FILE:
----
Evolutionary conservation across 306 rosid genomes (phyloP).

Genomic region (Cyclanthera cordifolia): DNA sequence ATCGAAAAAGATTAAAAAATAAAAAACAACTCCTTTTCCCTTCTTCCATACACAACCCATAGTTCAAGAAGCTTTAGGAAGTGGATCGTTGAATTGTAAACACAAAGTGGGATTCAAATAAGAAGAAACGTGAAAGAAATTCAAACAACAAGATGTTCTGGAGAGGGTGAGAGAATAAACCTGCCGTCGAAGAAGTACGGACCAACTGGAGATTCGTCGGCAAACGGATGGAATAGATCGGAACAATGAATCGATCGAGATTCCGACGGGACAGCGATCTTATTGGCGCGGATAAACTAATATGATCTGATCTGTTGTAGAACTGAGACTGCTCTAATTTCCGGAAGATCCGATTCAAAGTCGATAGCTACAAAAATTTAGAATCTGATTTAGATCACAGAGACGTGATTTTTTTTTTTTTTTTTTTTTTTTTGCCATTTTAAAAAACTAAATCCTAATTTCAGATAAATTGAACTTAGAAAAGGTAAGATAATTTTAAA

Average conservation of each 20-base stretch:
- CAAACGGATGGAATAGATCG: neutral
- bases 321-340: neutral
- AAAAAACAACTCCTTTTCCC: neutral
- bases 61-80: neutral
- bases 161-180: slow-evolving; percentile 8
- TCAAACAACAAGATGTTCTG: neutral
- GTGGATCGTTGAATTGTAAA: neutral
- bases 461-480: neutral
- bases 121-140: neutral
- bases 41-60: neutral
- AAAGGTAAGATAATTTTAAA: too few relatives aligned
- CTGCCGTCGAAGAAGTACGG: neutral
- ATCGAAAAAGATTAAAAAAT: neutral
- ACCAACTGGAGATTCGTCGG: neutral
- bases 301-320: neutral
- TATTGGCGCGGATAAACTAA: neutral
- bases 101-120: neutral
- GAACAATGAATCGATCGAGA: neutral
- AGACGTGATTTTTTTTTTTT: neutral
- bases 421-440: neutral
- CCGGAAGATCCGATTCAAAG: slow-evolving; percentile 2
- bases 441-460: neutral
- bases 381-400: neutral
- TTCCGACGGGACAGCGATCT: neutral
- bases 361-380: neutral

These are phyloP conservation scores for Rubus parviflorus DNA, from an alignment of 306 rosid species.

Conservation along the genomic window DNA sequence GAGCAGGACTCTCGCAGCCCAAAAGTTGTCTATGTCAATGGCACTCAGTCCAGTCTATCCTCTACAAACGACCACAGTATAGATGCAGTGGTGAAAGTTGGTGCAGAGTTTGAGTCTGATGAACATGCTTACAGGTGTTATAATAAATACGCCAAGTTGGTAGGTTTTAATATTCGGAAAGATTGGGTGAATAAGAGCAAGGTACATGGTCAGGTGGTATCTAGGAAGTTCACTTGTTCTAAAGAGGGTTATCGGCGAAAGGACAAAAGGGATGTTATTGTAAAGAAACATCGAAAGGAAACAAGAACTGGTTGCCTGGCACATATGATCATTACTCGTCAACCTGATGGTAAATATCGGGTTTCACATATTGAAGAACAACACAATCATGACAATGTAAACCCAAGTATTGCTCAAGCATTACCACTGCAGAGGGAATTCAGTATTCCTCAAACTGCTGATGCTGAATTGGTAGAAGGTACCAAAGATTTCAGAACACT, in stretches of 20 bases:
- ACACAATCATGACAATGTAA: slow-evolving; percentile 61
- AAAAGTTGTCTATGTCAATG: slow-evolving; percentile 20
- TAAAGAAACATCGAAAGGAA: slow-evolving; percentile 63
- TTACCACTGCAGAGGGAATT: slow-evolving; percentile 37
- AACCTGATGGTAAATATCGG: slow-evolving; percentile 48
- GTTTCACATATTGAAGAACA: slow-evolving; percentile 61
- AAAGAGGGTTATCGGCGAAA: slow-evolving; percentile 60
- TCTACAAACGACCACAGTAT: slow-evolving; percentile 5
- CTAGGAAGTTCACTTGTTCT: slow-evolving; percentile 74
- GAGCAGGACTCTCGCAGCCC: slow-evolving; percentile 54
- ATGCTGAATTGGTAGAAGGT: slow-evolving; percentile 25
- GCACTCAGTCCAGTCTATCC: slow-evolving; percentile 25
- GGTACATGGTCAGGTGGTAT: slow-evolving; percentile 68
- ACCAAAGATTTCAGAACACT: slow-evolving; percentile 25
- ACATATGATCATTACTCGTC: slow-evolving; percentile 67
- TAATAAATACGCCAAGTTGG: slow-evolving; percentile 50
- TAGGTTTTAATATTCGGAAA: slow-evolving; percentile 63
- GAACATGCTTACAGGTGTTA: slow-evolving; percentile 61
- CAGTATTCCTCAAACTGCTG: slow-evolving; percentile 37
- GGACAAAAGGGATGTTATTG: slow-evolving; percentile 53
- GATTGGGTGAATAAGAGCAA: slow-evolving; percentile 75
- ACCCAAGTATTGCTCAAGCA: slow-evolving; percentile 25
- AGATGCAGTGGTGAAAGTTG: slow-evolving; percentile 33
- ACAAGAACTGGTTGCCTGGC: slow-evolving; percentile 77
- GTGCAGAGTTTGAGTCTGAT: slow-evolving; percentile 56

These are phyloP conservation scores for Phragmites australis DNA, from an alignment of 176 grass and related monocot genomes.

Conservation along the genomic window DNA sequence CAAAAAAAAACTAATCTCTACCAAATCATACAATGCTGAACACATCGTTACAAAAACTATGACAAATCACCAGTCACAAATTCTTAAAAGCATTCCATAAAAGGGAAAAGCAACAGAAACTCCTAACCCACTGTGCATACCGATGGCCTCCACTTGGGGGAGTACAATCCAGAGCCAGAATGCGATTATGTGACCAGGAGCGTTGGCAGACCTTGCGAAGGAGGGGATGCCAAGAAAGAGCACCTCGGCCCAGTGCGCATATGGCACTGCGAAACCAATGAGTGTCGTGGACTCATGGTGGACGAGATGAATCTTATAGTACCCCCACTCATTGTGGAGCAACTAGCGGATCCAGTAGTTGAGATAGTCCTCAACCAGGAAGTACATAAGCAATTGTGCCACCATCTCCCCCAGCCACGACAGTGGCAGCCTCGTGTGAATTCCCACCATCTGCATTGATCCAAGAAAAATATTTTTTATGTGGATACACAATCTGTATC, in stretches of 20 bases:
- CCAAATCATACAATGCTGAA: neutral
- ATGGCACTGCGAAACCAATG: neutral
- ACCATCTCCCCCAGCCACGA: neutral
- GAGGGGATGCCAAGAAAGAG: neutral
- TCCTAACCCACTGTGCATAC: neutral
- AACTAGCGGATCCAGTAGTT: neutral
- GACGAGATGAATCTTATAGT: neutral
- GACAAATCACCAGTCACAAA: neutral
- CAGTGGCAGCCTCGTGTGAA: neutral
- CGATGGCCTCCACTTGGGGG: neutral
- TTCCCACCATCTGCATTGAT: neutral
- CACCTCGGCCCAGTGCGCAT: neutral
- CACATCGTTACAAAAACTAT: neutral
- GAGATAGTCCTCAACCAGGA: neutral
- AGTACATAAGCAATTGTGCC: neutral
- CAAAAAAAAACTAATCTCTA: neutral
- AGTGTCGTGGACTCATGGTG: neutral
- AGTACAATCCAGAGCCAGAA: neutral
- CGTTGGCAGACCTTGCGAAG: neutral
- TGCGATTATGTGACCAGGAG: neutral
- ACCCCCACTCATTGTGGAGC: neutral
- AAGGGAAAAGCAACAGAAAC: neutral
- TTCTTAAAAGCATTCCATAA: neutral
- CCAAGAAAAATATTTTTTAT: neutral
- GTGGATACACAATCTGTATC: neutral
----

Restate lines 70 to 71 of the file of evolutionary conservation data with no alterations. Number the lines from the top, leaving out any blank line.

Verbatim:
- CACATCGTTACAAAAACTAT: neutral
- GAGATAGTCCTCAACCAGGA: neutral